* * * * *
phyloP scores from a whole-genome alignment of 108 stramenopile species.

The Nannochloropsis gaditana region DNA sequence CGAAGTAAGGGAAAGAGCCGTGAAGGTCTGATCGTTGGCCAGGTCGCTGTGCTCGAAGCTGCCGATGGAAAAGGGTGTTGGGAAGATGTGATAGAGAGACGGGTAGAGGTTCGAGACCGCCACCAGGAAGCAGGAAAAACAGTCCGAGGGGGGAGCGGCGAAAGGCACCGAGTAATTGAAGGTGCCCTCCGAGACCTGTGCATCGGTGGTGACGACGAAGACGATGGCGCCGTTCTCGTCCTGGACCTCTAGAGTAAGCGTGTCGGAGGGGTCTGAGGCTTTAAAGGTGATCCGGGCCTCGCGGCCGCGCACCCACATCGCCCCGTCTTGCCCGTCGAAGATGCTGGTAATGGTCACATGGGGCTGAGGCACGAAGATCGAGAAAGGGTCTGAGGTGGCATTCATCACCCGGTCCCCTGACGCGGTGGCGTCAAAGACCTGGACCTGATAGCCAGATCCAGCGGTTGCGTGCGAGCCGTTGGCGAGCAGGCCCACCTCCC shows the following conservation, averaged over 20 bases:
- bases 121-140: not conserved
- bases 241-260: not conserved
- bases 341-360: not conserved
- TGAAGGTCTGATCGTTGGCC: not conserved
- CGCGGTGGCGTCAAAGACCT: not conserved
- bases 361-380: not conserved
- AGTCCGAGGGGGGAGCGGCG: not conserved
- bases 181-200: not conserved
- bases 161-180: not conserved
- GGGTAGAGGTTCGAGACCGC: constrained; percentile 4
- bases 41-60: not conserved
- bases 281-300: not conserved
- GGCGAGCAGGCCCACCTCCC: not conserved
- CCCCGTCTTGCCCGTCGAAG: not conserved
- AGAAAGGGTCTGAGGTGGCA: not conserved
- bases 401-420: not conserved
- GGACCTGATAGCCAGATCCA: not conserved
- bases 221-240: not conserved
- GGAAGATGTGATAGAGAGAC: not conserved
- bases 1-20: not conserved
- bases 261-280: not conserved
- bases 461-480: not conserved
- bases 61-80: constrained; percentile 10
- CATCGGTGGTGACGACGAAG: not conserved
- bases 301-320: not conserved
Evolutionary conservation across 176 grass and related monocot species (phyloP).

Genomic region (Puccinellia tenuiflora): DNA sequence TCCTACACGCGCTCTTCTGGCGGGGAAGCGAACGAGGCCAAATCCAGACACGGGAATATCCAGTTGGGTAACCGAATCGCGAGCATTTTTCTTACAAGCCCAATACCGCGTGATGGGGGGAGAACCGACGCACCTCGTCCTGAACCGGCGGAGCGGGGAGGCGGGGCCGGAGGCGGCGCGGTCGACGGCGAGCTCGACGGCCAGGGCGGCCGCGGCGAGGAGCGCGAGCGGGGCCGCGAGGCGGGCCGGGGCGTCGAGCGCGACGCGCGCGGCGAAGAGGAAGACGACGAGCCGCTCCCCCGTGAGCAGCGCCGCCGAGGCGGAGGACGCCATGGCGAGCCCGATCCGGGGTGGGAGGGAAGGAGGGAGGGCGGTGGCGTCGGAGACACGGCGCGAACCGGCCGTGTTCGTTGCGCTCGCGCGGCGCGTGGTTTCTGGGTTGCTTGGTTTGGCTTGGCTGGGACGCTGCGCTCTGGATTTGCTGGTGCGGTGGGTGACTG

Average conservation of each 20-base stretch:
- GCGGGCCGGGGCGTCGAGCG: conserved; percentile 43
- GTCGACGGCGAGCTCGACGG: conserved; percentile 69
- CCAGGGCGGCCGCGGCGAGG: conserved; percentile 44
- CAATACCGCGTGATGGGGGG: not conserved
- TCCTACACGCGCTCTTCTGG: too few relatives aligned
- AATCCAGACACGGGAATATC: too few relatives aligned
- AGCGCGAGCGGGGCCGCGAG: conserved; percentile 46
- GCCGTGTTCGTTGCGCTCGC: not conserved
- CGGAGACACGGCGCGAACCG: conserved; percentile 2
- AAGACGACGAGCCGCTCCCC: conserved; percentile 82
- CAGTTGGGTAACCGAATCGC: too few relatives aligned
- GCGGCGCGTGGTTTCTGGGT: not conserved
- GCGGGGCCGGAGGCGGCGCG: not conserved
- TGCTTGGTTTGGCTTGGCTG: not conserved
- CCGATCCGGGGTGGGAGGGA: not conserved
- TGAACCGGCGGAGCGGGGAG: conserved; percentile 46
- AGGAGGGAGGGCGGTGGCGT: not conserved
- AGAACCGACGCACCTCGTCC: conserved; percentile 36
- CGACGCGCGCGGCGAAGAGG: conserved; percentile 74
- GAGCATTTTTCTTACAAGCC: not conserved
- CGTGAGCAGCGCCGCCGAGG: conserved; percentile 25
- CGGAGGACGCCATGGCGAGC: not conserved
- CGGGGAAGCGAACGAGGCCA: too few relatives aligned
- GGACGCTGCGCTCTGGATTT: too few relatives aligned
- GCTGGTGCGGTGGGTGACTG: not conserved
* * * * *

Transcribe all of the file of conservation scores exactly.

phyloP scores from a whole-genome alignment of 108 stramenopile species.

The Nannochloropsis gaditana region DNA sequence CGAAGTAAGGGAAAGAGCCGTGAAGGTCTGATCGTTGGCCAGGTCGCTGTGCTCGAAGCTGCCGATGGAAAAGGGTGTTGGGAAGATGTGATAGAGAGACGGGTAGAGGTTCGAGACCGCCACCAGGAAGCAGGAAAAACAGTCCGAGGGGGGAGCGGCGAAAGGCACCGAGTAATTGAAGGTGCCCTCCGAGACCTGTGCATCGGTGGTGACGACGAAGACGATGGCGCCGTTCTCGTCCTGGACCTCTAGAGTAAGCGTGTCGGAGGGGTCTGAGGCTTTAAAGGTGATCCGGGCCTCGCGGCCGCGCACCCACATCGCCCCGTCTTGCCCGTCGAAGATGCTGGTAATGGTCACATGGGGCTGAGGCACGAAGATCGAGAAAGGGTCTGAGGTGGCATTCATCACCCGGTCCCCTGACGCGGTGGCGTCAAAGACCTGGACCTGATAGCCAGATCCAGCGGTTGCGTGCGAGCCGTTGGCGAGCAGGCCCACCTCCC shows the following conservation, averaged over 20 bases:
- bases 121-140: not conserved
- bases 241-260: not conserved
- bases 341-360: not conserved
- TGAAGGTCTGATCGTTGGCC: not conserved
- CGCGGTGGCGTCAAAGACCT: not conserved
- bases 361-380: not conserved
- AGTCCGAGGGGGGAGCGGCG: not conserved
- bases 181-200: not conserved
- bases 161-180: not conserved
- GGGTAGAGGTTCGAGACCGC: constrained; percentile 4
- bases 41-60: not conserved
- bases 281-300: not conserved
- GGCGAGCAGGCCCACCTCCC: not conserved
- CCCCGTCTTGCCCGTCGAAG: not conserved
- AGAAAGGGTCTGAGGTGGCA: not conserved
- bases 401-420: not conserved
- GGACCTGATAGCCAGATCCA: not conserved
- bases 221-240: not conserved
- GGAAGATGTGATAGAGAGAC: not conserved
- bases 1-20: not conserved
- bases 261-280: not conserved
- bases 461-480: not conserved
- bases 61-80: constrained; percentile 10
- CATCGGTGGTGACGACGAAG: not conserved
- bases 301-320: not conserved
Evolutionary conservation across 176 grass and related monocot species (phyloP).

Genomic region (Puccinellia tenuiflora): DNA sequence TCCTACACGCGCTCTTCTGGCGGGGAAGCGAACGAGGCCAAATCCAGACACGGGAATATCCAGTTGGGTAACCGAATCGCGAGCATTTTTCTTACAAGCCCAATACCGCGTGATGGGGGGAGAACCGACGCACCTCGTCCTGAACCGGCGGAGCGGGGAGGCGGGGCCGGAGGCGGCGCGGTCGACGGCGAGCTCGACGGCCAGGGCGGCCGCGGCGAGGAGCGCGAGCGGGGCCGCGAGGCGGGCCGGGGCGTCGAGCGCGACGCGCGCGGCGAAGAGGAAGACGACGAGCCGCTCCCCCGTGAGCAGCGCCGCCGAGGCGGAGGACGCCATGGCGAGCCCGATCCGGGGTGGGAGGGAAGGAGGGAGGGCGGTGGCGTCGGAGACACGGCGCGAACCGGCCGTGTTCGTTGCGCTCGCGCGGCGCGTGGTTTCTGGGTTGCTTGGTTTGGCTTGGCTGGGACGCTGCGCTCTGGATTTGCTGGTGCGGTGGGTGACTG

Average conservation of each 20-base stretch:
- GCGGGCCGGGGCGTCGAGCG: conserved; percentile 43
- GTCGACGGCGAGCTCGACGG: conserved; percentile 69
- CCAGGGCGGCCGCGGCGAGG: conserved; percentile 44
- CAATACCGCGTGATGGGGGG: not conserved
- TCCTACACGCGCTCTTCTGG: too few relatives aligned
- AATCCAGACACGGGAATATC: too few relatives aligned
- AGCGCGAGCGGGGCCGCGAG: conserved; percentile 46
- GCCGTGTTCGTTGCGCTCGC: not conserved
- CGGAGACACGGCGCGAACCG: conserved; percentile 2
- AAGACGACGAGCCGCTCCCC: conserved; percentile 82
- CAGTTGGGTAACCGAATCGC: too few relatives aligned
- GCGGCGCGTGGTTTCTGGGT: not conserved
- GCGGGGCCGGAGGCGGCGCG: not conserved
- TGCTTGGTTTGGCTTGGCTG: not conserved
- CCGATCCGGGGTGGGAGGGA: not conserved
- TGAACCGGCGGAGCGGGGAG: conserved; percentile 46
- AGGAGGGAGGGCGGTGGCGT: not conserved
- AGAACCGACGCACCTCGTCC: conserved; percentile 36
- CGACGCGCGCGGCGAAGAGG: conserved; percentile 74
- GAGCATTTTTCTTACAAGCC: not conserved
- CGTGAGCAGCGCCGCCGAGG: conserved; percentile 25
- CGGAGGACGCCATGGCGAGC: not conserved
- CGGGGAAGCGAACGAGGCCA: too few relatives aligned
- GGACGCTGCGCTCTGGATTT: too few relatives aligned
- GCTGGTGCGGTGGGTGACTG: not conserved